While all eyes of Florida players are on this Saturday and the start of the new season, it's going to take a lot longer for players and coaches to forget about the 2011 season. There were positives on the defensive side of the ball last year, but the offense sputtered from the first game to the last.
The Gators haven't had a season with a losing record since 1979, but it took a Gator Bowl win over Ohio State to keep that streak in tact and sputter to a 7-6 record.
"I don't think it'll ever get put out of our mind until January at the end of this season," Hammond said. "To me, it's just motivation for our whole team. As the game keeps going, you can look back and see where we were last year. You want to keep working hard so that we don't repeat last year."
The players have talked throughout the fall about the perception of the Florida program. The upperclassmen on the team signed with the Gators when the program was one of the most dominant, recognized programs in the country. After a combined record of 15-11 in the last two seasons, the veterans feel like it's their responsibility to get the program back to where it was when they first showed up in Gainesville.
"That's definitely not what we came here for," Hammond said. "We want to get back on top. We came here to win. That's what we came here to do—win championships and get rings. That's the standard here."
The first step to getting the program back to where it was comes on offense. The Gators sputtered throughout last season when they had the ball. Whether it was injuries or a lack of playmakers, first-year offensive coordinator Brent Pease has installed a new offense that players believe could fix it.
Most players have said that the pre-snap shifts and motions are the only part that is different, but Hammond sees a big difference between what Florida ran last season and the offense Pease installed for this year.
"It's a totally different offense, so quite naturally, it's going to look different," Hammond said. "We're all piecing it together. It looks a lot different with more balls being completed and things moving a lot faster. It's more shifts and things. It looks a lot better."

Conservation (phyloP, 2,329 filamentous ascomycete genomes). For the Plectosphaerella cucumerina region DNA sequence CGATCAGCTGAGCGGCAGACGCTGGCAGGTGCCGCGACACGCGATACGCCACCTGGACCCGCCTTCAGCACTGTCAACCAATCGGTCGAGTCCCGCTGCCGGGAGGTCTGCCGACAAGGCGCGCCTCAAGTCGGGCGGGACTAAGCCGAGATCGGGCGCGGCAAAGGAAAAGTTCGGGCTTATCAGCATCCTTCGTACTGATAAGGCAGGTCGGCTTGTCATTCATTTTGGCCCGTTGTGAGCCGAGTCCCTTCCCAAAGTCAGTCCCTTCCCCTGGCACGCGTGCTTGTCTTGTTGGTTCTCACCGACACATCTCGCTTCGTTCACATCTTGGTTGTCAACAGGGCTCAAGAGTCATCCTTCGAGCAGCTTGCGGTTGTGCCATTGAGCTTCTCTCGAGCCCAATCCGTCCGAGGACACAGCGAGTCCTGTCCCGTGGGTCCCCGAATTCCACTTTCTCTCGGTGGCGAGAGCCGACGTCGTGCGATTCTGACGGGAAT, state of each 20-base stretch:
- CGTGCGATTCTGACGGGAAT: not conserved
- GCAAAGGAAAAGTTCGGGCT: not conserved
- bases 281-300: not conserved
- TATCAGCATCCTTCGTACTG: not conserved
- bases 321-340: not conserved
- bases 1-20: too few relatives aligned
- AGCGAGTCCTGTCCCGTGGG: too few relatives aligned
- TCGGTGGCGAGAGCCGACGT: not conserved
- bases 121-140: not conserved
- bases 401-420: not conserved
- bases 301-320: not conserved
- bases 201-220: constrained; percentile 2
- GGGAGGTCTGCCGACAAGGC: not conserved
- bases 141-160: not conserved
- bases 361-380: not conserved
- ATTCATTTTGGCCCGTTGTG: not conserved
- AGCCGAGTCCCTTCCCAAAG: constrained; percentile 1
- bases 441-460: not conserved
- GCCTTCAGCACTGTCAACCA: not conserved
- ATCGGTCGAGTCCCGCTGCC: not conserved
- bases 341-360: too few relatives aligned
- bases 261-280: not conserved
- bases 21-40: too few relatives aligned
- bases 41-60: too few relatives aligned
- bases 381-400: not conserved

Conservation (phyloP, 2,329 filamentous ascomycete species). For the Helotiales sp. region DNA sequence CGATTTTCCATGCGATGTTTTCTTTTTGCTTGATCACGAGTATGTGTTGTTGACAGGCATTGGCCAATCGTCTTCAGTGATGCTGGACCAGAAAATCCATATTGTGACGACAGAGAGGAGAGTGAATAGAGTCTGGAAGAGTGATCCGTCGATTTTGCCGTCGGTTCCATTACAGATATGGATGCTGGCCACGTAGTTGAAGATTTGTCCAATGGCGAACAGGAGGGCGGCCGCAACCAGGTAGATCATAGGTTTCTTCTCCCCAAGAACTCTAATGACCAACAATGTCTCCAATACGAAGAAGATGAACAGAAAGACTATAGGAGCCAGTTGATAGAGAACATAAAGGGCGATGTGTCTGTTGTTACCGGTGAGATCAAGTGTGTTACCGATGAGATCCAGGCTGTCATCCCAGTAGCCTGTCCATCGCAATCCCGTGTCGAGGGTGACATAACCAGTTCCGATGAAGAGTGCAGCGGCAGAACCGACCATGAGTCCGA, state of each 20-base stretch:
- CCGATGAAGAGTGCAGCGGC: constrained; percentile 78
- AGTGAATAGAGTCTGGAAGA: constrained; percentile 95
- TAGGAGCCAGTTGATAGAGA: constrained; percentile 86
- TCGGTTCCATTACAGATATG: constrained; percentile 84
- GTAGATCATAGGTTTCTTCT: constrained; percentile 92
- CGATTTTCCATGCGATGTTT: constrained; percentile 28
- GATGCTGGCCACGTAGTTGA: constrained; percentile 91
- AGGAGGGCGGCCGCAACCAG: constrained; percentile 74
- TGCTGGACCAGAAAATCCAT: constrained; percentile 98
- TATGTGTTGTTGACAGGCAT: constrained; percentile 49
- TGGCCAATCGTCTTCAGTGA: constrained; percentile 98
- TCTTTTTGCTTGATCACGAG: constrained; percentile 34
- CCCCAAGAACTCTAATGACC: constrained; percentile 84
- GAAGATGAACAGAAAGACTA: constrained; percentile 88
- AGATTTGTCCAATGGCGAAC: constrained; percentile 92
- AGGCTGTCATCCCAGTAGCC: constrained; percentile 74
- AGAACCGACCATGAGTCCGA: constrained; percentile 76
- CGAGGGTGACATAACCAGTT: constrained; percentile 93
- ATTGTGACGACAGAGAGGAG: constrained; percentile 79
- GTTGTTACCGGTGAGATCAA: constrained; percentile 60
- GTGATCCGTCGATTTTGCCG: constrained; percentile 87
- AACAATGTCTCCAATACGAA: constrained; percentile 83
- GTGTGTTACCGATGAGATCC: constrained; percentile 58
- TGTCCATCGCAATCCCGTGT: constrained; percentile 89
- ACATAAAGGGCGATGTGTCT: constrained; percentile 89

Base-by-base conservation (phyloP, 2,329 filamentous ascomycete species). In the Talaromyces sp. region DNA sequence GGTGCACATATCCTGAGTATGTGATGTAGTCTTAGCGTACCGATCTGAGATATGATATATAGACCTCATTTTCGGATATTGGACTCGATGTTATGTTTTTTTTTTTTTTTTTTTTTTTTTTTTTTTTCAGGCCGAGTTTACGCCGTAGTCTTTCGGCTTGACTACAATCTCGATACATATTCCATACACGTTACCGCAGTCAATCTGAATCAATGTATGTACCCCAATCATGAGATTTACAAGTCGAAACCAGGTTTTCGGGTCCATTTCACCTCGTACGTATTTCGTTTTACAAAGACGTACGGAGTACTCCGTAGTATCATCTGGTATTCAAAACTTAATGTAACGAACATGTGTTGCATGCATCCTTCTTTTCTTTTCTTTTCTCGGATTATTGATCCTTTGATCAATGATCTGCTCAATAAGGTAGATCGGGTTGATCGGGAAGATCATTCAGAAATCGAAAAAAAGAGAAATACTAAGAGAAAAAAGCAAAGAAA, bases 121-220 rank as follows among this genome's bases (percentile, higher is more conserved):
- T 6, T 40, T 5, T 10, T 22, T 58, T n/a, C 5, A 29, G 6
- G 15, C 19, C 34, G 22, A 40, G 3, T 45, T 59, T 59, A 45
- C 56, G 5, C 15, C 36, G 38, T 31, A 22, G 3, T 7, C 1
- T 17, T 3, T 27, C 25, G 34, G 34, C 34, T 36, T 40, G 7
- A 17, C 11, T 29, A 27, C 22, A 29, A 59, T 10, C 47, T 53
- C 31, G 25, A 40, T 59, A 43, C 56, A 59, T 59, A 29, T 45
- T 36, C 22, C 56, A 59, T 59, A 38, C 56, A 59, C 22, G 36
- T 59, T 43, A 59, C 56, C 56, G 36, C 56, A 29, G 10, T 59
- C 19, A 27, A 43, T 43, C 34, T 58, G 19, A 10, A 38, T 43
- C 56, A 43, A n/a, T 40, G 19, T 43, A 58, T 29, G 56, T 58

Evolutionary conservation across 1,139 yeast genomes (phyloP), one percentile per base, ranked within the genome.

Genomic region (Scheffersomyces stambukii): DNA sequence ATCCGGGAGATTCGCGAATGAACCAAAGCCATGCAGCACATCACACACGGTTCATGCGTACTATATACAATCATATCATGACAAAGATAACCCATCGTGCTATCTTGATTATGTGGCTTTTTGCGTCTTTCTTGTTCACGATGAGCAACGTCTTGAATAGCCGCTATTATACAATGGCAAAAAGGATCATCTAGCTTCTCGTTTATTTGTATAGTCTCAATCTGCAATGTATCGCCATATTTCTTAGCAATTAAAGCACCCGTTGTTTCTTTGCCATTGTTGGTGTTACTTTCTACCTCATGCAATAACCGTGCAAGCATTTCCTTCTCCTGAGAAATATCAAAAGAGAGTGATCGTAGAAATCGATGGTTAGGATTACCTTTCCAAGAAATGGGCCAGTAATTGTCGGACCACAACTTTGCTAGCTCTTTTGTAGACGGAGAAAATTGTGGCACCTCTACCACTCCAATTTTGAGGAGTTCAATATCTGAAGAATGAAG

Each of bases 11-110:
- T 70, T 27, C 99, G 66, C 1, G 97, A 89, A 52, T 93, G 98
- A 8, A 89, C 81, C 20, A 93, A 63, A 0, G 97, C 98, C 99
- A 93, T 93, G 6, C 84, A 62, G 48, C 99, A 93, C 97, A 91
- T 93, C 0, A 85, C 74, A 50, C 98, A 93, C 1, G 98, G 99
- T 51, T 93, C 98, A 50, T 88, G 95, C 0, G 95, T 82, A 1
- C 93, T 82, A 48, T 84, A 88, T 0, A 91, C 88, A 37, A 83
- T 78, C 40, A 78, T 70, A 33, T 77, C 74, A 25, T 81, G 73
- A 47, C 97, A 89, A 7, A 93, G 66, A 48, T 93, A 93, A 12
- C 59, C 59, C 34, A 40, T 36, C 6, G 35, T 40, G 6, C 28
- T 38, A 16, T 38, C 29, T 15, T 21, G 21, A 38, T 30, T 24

The quarterback battle will continue through Saturday's season opener, and that isn't a surprise to Hammond. Catching passes from both quarterbacks in practice hasn't produced a leader in his eyes. Jacoby Brissett or Jeff Driskel will run a few plays in practice before switching it out and letting the other go.
When that switch happens, Hammond said the talk among the receivers is that they can't tell a difference who they're catching the ball from.
"We've been rolling with them since January and they've been splitting time," Hammond said. "When one comes in, another goes out. There isn't a drop off. It doesn't make a difference."
The decision at quarterback is the first big choice Pease has to make while running the Florida offense. He has already won the locker room over. Players have spoken about Charlie Weis not being a player's coach last season, but Pease has given the players an opportunity to be more vocal and involved in the offense.
"It's very positive," Hammond said about the addition of Pease. "He wants it more of a player-run environment. He's not out there making the plays for us. If we make a play, you own up to it for the other ten guys that are fighting for us. He just wants everybody to be as one so that I know what the guy next to me has. It's less thinking when you know the guy next to you will get his job done."